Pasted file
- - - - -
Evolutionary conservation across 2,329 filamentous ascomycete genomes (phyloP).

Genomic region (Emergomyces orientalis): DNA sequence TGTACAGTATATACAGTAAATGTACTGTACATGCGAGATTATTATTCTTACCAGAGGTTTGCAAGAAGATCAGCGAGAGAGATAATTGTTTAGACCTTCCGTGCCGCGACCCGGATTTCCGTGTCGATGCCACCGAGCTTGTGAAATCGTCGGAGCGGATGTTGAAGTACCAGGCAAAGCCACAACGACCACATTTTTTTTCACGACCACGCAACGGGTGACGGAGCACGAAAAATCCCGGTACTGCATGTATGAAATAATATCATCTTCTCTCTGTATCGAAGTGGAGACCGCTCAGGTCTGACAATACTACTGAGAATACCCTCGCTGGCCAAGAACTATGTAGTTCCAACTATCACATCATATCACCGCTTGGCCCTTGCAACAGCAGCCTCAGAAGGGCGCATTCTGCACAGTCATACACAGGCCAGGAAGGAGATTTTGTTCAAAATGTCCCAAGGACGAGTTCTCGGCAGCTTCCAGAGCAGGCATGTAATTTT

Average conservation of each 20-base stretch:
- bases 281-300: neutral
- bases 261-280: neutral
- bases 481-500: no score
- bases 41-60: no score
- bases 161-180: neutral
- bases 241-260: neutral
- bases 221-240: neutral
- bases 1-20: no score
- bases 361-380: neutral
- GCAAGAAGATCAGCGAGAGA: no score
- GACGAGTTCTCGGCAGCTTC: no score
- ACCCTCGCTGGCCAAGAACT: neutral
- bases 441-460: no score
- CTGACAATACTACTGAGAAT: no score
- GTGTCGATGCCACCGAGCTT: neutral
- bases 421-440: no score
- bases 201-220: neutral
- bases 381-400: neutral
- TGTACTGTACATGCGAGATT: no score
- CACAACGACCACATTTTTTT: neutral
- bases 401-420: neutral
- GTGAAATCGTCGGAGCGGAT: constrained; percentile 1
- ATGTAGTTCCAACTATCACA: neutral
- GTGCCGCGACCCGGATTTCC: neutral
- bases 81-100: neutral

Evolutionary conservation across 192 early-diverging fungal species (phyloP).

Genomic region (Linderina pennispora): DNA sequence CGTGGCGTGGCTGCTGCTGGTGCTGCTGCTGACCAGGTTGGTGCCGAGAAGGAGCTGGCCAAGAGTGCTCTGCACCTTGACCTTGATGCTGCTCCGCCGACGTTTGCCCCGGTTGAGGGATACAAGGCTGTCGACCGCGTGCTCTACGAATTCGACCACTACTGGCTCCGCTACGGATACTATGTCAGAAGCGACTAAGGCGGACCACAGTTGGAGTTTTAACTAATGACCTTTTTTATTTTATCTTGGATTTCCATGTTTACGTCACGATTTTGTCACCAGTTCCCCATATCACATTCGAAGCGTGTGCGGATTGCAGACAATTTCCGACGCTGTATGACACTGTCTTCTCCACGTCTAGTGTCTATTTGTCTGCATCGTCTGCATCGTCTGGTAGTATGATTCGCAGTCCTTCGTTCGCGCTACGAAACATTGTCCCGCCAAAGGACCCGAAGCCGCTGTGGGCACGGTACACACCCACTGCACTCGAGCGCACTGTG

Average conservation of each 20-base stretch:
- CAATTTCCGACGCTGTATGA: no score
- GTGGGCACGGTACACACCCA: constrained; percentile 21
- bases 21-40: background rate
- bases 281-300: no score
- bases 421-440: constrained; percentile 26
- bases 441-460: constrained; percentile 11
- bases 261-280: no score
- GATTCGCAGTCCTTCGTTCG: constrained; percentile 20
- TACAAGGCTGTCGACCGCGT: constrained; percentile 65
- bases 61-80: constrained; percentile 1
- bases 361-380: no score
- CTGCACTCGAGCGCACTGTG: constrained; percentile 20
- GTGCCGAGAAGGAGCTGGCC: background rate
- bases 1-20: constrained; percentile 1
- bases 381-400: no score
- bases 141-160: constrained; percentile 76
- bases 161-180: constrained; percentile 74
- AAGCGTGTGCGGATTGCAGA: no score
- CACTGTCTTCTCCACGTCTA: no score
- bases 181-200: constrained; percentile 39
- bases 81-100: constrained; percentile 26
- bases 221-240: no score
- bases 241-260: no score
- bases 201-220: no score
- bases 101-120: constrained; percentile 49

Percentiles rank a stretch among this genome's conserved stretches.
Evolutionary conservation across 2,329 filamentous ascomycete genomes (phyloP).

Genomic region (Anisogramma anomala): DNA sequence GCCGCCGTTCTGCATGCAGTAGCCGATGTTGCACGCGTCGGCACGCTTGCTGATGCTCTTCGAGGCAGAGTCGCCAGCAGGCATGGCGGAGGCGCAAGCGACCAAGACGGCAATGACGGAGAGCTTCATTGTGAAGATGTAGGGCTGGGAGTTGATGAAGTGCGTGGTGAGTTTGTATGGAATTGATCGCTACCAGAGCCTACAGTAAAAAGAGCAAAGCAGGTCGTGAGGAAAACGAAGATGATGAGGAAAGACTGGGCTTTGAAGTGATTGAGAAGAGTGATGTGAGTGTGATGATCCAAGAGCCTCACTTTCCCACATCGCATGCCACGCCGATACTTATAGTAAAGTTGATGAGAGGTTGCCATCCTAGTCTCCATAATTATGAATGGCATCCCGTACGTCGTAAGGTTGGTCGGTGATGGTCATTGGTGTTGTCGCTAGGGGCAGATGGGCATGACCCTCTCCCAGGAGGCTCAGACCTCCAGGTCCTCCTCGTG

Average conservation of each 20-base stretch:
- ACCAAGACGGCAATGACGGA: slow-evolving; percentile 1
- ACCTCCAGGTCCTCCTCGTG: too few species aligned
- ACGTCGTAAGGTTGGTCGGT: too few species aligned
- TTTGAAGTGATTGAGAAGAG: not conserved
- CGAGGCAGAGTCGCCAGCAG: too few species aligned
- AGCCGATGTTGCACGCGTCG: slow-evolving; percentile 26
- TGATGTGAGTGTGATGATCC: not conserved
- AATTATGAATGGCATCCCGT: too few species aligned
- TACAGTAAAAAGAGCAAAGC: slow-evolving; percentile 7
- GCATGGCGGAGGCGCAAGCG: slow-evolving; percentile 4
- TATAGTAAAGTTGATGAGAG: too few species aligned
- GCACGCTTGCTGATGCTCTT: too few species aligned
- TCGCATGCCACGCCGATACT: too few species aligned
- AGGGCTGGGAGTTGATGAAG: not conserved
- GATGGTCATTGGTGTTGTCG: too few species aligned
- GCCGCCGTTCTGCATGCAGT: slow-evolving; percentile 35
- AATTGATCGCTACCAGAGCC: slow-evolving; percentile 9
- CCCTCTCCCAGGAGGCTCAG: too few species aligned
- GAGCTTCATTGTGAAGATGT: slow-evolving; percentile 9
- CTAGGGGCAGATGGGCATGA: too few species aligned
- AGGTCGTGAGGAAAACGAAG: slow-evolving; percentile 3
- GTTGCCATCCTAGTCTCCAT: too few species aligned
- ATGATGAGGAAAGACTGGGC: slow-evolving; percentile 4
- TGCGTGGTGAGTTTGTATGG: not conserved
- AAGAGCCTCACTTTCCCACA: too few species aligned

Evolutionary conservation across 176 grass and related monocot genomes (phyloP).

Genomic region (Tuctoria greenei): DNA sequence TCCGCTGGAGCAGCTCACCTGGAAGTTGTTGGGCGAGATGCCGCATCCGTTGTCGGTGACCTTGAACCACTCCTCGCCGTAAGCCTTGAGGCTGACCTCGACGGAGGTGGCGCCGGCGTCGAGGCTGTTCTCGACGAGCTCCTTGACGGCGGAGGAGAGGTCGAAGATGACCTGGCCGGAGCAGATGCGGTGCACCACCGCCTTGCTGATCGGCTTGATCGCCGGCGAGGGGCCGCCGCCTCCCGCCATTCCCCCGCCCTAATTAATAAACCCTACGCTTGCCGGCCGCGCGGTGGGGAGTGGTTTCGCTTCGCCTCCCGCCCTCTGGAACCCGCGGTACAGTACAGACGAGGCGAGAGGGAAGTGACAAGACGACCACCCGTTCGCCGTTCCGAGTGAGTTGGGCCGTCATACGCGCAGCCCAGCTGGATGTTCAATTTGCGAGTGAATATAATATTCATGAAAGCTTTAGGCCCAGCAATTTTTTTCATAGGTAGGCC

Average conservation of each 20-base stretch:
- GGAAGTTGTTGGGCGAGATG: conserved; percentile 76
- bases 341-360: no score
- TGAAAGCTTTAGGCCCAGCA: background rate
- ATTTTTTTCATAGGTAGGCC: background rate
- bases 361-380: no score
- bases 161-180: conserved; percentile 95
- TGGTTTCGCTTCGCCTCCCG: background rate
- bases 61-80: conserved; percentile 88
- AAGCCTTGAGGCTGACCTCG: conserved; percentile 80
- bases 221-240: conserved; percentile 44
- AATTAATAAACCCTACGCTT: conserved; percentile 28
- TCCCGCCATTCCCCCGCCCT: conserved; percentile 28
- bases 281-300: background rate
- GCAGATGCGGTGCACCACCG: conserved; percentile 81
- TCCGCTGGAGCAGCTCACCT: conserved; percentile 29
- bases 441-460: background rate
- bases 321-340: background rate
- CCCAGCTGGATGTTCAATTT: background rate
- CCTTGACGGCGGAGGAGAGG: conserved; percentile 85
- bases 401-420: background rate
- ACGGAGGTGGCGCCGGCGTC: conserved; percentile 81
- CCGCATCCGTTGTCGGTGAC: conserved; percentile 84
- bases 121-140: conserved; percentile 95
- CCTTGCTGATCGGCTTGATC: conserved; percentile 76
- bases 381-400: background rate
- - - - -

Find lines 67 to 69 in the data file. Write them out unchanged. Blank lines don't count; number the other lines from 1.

- TGATGTGAGTGTGATGATCC: not conserved
- AATTATGAATGGCATCCCGT: too few species aligned
- TACAGTAAAAAGAGCAAAGC: slow-evolving; percentile 7